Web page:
La Sergenté is a Neolithic (4500 - 3250BC) passage grave leading into a circular chamber of diameter of 3.3m. The chamber walls are of dry stone construction and stand to a height of 75cm but originally would have risen to about 1.5m forming a vaulted roof. The fallen remains of this roof were found during excavtion in 1923. The chamber was paved with flat granite slabs except for a small partitioned off area on the west side.Parts of four, round bottomed, early Neolithic bowls, a few flint chips and fragments of charcoal were recovered during excavation. Though the style is unique to the Channel Islands this simple tomb is very similar to examples found in Brittany and Normandy.References:
The eight towns in south-eastern Sicily, including Ragusa, were all rebuilt after 1693 on or beside towns existing at the time of the earthquake which took place in that year. They represent a considerable collective undertaking, successfully carried out at a high level of architectural and artistic achievement. Keeping within the late Baroque style of the day, they also depict distinctive innovations in town planning and urban building. Together with seven other cities in the Val di Noto, it is part of a UNESCO World Heritage Site.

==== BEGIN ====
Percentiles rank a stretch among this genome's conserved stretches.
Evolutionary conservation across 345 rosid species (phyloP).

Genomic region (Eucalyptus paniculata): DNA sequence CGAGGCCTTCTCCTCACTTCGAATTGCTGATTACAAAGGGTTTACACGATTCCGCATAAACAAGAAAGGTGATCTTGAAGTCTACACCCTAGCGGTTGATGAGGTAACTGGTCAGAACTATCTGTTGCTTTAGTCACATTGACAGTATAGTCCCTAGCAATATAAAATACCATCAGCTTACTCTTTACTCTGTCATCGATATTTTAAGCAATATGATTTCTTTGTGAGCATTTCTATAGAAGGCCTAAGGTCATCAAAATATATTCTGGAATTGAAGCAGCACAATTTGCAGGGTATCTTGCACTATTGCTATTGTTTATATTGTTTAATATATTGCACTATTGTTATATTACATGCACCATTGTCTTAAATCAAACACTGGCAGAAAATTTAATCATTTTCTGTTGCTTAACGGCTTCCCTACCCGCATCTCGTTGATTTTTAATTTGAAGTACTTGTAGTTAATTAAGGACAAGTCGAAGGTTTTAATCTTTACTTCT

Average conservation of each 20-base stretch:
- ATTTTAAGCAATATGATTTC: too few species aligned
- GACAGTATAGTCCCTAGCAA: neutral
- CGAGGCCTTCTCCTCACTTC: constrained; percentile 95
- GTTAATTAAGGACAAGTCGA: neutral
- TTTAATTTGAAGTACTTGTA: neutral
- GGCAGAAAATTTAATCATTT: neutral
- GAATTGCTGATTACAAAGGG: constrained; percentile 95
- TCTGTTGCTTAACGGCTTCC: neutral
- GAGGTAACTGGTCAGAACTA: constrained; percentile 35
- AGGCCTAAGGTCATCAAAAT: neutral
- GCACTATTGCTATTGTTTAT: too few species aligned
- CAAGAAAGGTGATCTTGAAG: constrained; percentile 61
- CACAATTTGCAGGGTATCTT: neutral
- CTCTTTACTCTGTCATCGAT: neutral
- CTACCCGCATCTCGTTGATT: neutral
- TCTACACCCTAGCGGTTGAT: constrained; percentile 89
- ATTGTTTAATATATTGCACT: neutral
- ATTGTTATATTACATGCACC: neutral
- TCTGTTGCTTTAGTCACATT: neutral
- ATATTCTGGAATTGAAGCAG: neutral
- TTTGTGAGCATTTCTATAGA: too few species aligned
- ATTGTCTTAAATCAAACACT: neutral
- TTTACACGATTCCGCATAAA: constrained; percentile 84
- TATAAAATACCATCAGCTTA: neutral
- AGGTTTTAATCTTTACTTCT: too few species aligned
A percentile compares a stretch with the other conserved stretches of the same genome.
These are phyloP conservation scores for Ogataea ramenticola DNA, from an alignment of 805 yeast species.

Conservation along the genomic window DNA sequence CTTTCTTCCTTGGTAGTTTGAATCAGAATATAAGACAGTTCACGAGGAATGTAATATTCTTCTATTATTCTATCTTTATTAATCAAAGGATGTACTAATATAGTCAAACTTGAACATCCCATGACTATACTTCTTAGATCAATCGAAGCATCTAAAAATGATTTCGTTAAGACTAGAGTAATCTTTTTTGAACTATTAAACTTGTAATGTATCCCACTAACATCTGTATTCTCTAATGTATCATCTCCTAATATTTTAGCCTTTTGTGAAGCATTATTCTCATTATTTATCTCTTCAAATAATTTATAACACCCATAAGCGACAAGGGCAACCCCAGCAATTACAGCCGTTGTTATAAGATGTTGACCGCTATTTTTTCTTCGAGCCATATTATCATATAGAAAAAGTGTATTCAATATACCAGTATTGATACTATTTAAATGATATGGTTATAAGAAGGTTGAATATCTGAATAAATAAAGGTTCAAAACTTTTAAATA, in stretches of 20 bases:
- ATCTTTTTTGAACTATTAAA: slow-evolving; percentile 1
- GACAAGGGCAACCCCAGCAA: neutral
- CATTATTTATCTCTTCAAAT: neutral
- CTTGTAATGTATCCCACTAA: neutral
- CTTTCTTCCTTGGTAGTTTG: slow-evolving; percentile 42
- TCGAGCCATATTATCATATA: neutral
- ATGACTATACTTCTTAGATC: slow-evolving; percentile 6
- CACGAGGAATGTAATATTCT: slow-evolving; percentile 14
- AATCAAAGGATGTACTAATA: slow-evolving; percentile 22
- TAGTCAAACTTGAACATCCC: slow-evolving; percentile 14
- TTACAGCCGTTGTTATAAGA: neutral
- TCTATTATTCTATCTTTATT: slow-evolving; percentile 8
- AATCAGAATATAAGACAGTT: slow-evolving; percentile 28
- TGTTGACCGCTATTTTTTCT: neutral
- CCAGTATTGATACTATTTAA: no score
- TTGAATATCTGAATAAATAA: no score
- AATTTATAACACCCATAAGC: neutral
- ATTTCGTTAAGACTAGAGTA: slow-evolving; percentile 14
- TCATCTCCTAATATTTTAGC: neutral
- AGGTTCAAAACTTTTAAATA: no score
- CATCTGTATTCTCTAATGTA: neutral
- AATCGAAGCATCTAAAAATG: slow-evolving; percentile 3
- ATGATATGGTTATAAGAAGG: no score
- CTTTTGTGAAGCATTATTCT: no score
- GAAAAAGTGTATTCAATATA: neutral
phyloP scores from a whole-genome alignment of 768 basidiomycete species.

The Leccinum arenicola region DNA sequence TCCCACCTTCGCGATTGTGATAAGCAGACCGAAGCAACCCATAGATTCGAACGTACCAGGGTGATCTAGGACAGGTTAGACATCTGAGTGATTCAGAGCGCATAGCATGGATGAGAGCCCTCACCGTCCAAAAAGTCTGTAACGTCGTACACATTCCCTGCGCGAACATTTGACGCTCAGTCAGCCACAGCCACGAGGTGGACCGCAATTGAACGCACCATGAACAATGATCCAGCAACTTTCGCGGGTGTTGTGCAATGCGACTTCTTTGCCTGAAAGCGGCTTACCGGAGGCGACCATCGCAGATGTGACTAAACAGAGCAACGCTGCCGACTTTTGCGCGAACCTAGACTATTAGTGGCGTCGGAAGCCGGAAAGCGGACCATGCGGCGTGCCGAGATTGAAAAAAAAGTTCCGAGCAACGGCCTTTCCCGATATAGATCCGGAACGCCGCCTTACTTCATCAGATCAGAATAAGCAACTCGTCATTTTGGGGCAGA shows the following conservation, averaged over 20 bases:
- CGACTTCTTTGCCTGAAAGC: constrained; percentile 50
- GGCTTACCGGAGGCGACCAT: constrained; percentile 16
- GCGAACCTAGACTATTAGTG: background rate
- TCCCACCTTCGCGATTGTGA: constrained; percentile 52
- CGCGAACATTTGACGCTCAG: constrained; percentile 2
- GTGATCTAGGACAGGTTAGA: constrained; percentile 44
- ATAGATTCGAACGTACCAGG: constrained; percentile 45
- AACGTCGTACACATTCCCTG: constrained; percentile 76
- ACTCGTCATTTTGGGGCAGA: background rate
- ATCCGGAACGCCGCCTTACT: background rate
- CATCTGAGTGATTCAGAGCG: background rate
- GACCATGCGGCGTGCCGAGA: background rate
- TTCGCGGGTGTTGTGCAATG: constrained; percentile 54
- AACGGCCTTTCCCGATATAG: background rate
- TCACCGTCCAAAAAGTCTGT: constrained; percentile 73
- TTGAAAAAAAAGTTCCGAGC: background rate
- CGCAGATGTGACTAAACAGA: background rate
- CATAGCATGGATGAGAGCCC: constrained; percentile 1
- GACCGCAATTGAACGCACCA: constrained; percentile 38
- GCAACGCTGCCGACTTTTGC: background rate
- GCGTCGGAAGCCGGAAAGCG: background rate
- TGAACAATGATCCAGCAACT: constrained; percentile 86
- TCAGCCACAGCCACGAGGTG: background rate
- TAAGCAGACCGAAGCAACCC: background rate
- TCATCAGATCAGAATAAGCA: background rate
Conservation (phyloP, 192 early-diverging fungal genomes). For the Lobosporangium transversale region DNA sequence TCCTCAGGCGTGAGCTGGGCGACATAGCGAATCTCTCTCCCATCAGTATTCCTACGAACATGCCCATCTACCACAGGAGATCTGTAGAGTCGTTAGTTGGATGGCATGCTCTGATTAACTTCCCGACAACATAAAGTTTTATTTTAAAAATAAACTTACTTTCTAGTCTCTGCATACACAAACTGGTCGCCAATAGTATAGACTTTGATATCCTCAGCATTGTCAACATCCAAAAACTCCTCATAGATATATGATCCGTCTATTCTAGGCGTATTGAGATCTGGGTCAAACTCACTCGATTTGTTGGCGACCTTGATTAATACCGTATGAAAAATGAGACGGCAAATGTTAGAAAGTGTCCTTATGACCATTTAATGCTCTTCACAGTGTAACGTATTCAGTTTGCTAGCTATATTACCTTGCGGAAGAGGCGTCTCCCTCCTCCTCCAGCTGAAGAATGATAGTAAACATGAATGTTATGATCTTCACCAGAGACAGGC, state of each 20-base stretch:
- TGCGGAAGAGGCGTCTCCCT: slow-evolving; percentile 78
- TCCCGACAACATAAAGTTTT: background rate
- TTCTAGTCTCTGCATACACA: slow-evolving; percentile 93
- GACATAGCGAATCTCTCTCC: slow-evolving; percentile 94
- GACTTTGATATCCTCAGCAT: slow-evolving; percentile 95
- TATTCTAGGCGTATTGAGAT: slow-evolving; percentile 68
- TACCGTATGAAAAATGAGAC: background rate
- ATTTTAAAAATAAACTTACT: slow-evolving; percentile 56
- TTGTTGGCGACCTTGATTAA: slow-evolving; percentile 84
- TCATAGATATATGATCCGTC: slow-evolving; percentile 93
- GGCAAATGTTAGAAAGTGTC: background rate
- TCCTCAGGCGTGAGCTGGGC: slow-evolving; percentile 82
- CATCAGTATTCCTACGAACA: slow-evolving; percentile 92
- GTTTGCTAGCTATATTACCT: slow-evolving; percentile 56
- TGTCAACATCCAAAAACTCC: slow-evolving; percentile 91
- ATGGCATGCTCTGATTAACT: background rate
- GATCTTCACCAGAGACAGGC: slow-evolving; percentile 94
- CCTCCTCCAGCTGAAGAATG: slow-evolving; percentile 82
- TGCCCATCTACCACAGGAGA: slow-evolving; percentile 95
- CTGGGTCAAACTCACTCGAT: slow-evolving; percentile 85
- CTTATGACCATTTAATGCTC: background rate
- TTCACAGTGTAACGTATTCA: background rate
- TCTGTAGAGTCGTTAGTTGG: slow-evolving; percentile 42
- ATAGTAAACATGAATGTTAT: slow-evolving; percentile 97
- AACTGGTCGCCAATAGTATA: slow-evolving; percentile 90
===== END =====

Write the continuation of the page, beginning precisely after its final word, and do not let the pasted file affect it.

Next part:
In 1693 Ragusa was devastated by a huge earthquake, which killed some 5,000 inhabitants. Following this catastrophe the city was largely rebuilt, and many Baroque buildings from this time remain in the city. Most of the population moved to a new settlement in the former district of Patro, calling this new municipality 'Ragusa Superiore' (Upper Ragusa) and the ancient city 'Ragusa Inferiore' (Lower Ragusa). The two cities remained separated until 1926, when they were fused together to become a provincial capital in 1927.